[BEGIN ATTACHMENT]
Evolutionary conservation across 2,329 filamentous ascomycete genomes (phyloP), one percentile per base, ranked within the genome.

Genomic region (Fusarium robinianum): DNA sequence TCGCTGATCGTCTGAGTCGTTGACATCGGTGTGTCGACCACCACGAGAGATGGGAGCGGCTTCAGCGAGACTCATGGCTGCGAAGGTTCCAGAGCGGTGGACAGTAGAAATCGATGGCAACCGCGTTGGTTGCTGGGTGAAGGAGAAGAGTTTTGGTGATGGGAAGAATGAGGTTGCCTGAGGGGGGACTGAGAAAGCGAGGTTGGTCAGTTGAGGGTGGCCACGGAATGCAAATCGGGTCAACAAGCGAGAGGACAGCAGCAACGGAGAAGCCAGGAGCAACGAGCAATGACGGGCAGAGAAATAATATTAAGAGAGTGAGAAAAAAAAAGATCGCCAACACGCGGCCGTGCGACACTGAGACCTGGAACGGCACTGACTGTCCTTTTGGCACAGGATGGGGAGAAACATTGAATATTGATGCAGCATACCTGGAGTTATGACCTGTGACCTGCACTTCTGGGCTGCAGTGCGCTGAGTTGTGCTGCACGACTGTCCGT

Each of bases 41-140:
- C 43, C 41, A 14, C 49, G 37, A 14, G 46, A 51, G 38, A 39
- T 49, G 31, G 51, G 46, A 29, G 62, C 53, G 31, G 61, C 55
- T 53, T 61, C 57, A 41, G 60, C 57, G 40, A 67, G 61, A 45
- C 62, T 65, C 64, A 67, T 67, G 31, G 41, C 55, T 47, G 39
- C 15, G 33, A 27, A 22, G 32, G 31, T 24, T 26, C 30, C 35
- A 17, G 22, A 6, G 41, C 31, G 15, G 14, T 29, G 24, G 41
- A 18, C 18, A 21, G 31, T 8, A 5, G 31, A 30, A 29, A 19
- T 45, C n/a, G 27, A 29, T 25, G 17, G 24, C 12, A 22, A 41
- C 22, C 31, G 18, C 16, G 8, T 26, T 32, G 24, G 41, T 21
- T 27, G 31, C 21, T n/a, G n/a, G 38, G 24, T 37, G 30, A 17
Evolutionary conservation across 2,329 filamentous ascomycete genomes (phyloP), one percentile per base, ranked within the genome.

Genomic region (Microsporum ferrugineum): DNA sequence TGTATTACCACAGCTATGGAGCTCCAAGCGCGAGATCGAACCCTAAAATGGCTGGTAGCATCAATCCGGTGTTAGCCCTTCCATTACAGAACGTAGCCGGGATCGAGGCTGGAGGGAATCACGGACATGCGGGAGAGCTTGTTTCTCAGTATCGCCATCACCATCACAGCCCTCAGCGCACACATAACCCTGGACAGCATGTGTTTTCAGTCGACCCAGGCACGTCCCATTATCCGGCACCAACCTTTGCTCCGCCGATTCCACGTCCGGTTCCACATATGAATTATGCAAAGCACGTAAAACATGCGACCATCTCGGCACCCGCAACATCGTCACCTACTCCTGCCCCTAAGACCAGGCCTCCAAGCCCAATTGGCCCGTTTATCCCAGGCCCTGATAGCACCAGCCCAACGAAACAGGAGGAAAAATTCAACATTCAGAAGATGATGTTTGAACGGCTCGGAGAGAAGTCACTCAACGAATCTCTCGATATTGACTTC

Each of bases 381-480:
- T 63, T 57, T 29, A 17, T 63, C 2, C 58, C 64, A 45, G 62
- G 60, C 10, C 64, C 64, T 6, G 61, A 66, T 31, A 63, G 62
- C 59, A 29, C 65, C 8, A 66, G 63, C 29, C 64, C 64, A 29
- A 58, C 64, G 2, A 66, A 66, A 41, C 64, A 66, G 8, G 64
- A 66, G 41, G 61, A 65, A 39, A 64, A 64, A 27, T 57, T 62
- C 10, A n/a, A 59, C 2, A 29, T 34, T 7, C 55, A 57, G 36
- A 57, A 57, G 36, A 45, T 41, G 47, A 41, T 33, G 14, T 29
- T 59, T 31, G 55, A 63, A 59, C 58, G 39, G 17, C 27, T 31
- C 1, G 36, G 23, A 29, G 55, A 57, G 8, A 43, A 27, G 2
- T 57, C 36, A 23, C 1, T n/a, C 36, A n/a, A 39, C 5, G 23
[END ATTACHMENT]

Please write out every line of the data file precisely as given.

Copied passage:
Evolutionary conservation across 2,329 filamentous ascomycete genomes (phyloP), one percentile per base, ranked within the genome.

Genomic region (Fusarium robinianum): DNA sequence TCGCTGATCGTCTGAGTCGTTGACATCGGTGTGTCGACCACCACGAGAGATGGGAGCGGCTTCAGCGAGACTCATGGCTGCGAAGGTTCCAGAGCGGTGGACAGTAGAAATCGATGGCAACCGCGTTGGTTGCTGGGTGAAGGAGAAGAGTTTTGGTGATGGGAAGAATGAGGTTGCCTGAGGGGGGACTGAGAAAGCGAGGTTGGTCAGTTGAGGGTGGCCACGGAATGCAAATCGGGTCAACAAGCGAGAGGACAGCAGCAACGGAGAAGCCAGGAGCAACGAGCAATGACGGGCAGAGAAATAATATTAAGAGAGTGAGAAAAAAAAAGATCGCCAACACGCGGCCGTGCGACACTGAGACCTGGAACGGCACTGACTGTCCTTTTGGCACAGGATGGGGAGAAACATTGAATATTGATGCAGCATACCTGGAGTTATGACCTGTGACCTGCACTTCTGGGCTGCAGTGCGCTGAGTTGTGCTGCACGACTGTCCGT

Each of bases 41-140:
- C 43, C 41, A 14, C 49, G 37, A 14, G 46, A 51, G 38, A 39
- T 49, G 31, G 51, G 46, A 29, G 62, C 53, G 31, G 61, C 55
- T 53, T 61, C 57, A 41, G 60, C 57, G 40, A 67, G 61, A 45
- C 62, T 65, C 64, A 67, T 67, G 31, G 41, C 55, T 47, G 39
- C 15, G 33, A 27, A 22, G 32, G 31, T 24, T 26, C 30, C 35
- A 17, G 22, A 6, G 41, C 31, G 15, G 14, T 29, G 24, G 41
- A 18, C 18, A 21, G 31, T 8, A 5, G 31, A 30, A 29, A 19
- T 45, C n/a, G 27, A 29, T 25, G 17, G 24, C 12, A 22, A 41
- C 22, C 31, G 18, C 16, G 8, T 26, T 32, G 24, G 41, T 21
- T 27, G 31, C 21, T n/a, G n/a, G 38, G 24, T 37, G 30, A 17
Evolutionary conservation across 2,329 filamentous ascomycete genomes (phyloP), one percentile per base, ranked within the genome.

Genomic region (Microsporum ferrugineum): DNA sequence TGTATTACCACAGCTATGGAGCTCCAAGCGCGAGATCGAACCCTAAAATGGCTGGTAGCATCAATCCGGTGTTAGCCCTTCCATTACAGAACGTAGCCGGGATCGAGGCTGGAGGGAATCACGGACATGCGGGAGAGCTTGTTTCTCAGTATCGCCATCACCATCACAGCCCTCAGCGCACACATAACCCTGGACAGCATGTGTTTTCAGTCGACCCAGGCACGTCCCATTATCCGGCACCAACCTTTGCTCCGCCGATTCCACGTCCGGTTCCACATATGAATTATGCAAAGCACGTAAAACATGCGACCATCTCGGCACCCGCAACATCGTCACCTACTCCTGCCCCTAAGACCAGGCCTCCAAGCCCAATTGGCCCGTTTATCCCAGGCCCTGATAGCACCAGCCCAACGAAACAGGAGGAAAAATTCAACATTCAGAAGATGATGTTTGAACGGCTCGGAGAGAAGTCACTCAACGAATCTCTCGATATTGACTTC

Each of bases 381-480:
- T 63, T 57, T 29, A 17, T 63, C 2, C 58, C 64, A 45, G 62
- G 60, C 10, C 64, C 64, T 6, G 61, A 66, T 31, A 63, G 62
- C 59, A 29, C 65, C 8, A 66, G 63, C 29, C 64, C 64, A 29
- A 58, C 64, G 2, A 66, A 66, A 41, C 64, A 66, G 8, G 64
- A 66, G 41, G 61, A 65, A 39, A 64, A 64, A 27, T 57, T 62
- C 10, A n/a, A 59, C 2, A 29, T 34, T 7, C 55, A 57, G 36
- A 57, A 57, G 36, A 45, T 41, G 47, A 41, T 33, G 14, T 29
- T 59, T 31, G 55, A 63, A 59, C 58, G 39, G 17, C 27, T 31
- C 1, G 36, G 23, A 29, G 55, A 57, G 8, A 43, A 27, G 2
- T 57, C 36, A 23, C 1, T n/a, C 36, A n/a, A 39, C 5, G 23